Amelioration of acquired nasopharyngeal stenosis, with bilateral Z-pharyngoplasty

Derrick C. Wan, Anand Kumar, Christian S. Head, Hurig Katchikian, James P. Bradley

Research output: Contribution to journalArticlepeer-review

7 Scopus citations


Nasopharyngeal stenosis as a postoperative complication following pharyngeal surgery (tonsillectomy/adenoidectomy) is rare and may be difficult to treat.All patients with severe nasopharyngeal stenosis treated at UCLA with a bilateral Z-pharyngoplasty procedure from 1999 to 2006 were studied (n = 6). Degree of pharyngeal stenosis preoperatively and following a bilateral Z-pharyngoplasty was graded 0-4 based on (1) symptomatology (snoring, hyponasal speech, difficulty with nasal breathing, difficulty breathing during exercise, obstructive sleep apnea, daytime fatigue, anosmia, rhinorrea, dysphagia, or difficulty in blowing nose) and (2) measurement of stricture at the time of direct nasolaryngoscopy.Nasopharyngeal stenosis after pharyngeal surgery (adenotonsillectomy-67%, uvuloplasty-17%, pharyngoplasty-17%) failed to be alleviated by a mean of 2.3 procedures (kenalog injection or scar excision) and required corrective bilateral Z-pharyngoplasty a mean of 9.2 months after the original surgery. Symptomatic grading of the nasopharyngeal stenosis improved from a mean score of 3.3 (severe stenosis) preoperatively to a score of 0.2 (minimal to no stenosis) in follow-up. Endoscopic stricture measurement improved from 6.1 × 6.3 mm preoperatively to 28.1 × 39.3 mm in follow-up.Bilateral Z-pharyngoplasty was effective in alleviating severe postsurgical nasopharyngeal stenosis.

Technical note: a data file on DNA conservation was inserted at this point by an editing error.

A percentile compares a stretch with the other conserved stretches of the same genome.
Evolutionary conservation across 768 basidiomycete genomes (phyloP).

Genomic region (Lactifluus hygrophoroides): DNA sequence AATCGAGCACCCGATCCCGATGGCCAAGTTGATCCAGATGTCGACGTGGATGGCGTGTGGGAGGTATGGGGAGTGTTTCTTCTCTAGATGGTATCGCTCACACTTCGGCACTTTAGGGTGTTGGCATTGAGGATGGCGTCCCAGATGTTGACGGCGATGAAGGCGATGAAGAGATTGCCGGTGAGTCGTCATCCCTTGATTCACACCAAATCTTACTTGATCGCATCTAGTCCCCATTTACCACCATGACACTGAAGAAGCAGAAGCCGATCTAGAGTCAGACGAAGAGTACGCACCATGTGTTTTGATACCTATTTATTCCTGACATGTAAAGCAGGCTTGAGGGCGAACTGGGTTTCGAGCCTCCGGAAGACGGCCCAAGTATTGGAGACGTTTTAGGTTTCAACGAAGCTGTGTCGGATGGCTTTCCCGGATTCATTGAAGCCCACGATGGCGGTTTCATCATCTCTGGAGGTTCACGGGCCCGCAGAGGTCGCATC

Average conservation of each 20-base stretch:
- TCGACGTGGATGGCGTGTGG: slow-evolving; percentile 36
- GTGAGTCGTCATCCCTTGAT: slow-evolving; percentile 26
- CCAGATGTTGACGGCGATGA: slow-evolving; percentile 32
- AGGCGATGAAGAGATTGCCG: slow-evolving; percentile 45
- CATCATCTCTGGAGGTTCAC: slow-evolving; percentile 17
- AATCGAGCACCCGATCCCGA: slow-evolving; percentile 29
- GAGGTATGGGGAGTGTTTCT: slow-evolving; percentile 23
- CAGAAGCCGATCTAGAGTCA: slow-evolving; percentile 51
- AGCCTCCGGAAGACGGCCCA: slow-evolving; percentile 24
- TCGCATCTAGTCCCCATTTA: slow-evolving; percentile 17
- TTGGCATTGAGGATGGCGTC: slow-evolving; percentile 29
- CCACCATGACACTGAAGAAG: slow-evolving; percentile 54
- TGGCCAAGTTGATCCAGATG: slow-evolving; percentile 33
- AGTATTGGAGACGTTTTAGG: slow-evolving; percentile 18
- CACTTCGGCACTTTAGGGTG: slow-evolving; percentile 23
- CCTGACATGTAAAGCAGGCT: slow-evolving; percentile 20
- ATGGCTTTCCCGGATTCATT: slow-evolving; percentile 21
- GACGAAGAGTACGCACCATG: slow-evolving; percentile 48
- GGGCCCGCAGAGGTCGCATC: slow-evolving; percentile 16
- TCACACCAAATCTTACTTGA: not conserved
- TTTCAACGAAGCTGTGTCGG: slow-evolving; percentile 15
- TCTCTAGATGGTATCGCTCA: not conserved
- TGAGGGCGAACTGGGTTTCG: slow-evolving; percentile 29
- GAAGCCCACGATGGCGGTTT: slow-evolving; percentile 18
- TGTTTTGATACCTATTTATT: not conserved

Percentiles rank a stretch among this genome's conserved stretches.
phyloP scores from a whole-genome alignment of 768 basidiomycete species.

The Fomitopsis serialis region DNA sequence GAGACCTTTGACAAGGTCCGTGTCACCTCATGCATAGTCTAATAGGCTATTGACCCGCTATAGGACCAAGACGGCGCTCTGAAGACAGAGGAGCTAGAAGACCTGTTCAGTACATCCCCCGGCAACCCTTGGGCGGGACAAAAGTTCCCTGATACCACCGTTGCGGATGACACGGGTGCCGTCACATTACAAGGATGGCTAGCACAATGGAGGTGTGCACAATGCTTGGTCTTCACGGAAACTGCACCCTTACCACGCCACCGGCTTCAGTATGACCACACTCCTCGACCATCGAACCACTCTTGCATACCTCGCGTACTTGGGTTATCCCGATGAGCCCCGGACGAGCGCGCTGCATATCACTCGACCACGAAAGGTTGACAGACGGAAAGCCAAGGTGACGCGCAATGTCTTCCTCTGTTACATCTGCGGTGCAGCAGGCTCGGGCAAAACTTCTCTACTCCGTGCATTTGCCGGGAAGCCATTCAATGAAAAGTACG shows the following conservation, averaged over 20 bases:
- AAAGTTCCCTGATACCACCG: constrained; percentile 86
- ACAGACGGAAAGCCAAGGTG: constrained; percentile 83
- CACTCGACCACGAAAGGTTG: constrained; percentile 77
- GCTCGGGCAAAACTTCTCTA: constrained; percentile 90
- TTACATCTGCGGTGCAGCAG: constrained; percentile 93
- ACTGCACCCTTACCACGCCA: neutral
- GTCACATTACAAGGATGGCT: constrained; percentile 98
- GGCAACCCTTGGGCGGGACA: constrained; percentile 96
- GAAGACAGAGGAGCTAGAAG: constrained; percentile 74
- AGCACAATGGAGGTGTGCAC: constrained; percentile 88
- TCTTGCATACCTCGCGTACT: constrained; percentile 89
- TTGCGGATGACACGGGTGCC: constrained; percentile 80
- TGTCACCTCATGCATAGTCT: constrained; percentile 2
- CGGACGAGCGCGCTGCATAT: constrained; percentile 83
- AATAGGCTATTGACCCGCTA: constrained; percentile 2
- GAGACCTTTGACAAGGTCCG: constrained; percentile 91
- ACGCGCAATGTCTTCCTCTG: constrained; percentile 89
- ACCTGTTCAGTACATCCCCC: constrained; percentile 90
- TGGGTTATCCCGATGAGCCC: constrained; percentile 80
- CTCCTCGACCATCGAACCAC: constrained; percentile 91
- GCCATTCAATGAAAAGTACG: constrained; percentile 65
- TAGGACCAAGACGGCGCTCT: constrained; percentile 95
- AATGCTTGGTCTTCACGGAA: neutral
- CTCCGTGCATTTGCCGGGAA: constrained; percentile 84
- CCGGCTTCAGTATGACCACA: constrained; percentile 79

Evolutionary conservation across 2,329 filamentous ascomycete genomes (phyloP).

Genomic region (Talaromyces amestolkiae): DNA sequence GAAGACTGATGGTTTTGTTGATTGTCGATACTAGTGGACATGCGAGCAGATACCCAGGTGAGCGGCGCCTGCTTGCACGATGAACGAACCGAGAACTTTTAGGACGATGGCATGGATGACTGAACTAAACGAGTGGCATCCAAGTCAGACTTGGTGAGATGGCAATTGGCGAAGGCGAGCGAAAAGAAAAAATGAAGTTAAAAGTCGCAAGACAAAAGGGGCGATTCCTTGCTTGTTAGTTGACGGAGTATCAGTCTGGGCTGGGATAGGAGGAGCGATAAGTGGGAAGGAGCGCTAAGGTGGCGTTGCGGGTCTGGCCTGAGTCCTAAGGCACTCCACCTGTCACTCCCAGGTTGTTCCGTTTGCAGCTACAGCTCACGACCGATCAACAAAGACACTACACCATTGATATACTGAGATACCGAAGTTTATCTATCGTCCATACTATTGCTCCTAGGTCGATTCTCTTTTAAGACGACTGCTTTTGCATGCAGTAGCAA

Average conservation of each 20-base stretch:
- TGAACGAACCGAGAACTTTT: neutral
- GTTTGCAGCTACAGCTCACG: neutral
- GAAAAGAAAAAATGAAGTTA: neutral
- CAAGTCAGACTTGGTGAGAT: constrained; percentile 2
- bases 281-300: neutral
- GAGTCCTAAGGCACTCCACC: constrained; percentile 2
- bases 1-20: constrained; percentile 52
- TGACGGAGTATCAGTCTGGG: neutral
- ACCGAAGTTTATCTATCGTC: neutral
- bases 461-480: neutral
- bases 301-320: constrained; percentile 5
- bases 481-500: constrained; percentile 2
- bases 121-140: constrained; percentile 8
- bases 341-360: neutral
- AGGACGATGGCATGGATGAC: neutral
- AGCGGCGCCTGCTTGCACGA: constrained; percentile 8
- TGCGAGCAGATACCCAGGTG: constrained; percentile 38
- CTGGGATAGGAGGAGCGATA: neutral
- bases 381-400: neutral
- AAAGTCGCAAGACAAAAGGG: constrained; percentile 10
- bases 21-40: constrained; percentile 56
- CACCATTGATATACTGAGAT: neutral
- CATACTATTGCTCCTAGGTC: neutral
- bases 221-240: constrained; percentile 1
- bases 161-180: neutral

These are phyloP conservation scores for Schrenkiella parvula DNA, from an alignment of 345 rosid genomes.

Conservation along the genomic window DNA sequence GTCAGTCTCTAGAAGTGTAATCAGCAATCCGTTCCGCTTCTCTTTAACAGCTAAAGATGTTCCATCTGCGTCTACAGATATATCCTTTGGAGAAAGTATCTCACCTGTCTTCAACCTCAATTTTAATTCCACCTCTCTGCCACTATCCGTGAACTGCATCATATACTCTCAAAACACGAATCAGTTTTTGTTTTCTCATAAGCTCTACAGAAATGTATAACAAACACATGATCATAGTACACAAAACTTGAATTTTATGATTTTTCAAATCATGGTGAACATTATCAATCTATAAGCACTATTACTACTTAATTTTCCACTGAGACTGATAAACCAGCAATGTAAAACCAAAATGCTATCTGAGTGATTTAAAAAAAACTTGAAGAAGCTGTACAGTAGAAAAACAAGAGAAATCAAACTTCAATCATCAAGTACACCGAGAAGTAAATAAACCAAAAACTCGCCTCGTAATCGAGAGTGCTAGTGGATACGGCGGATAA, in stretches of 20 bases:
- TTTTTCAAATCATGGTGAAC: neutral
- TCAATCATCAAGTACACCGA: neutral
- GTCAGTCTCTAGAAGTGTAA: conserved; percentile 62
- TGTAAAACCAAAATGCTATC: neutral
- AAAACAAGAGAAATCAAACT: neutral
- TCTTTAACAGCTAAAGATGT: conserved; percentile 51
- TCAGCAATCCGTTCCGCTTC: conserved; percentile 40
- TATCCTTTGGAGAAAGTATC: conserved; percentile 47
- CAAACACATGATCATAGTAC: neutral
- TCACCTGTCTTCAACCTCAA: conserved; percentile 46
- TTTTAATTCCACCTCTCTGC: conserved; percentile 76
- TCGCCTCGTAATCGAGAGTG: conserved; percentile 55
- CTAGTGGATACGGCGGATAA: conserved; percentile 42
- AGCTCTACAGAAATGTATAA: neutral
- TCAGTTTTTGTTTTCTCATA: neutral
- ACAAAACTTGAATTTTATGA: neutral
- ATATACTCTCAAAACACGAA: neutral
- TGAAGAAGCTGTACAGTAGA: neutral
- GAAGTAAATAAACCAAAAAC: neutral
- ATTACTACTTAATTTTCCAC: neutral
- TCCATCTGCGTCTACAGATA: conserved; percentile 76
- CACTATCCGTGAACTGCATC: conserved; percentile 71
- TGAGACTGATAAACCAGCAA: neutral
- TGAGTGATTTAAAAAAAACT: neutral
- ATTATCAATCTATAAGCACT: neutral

Original languageEnglish (US)
Pages (from-to)747-750
Number of pages4
JournalAnnals of plastic surgery
Issue number6
StatePublished - Jun 1 2010


  • Adenoidectomy
  • Nasopharyngeal stenosis
  • Obstructive sleep apnea
  • Tonsillectomy
  • Uvulopalatopharyngoplasty

ASJC Scopus subject areas

  • Surgery


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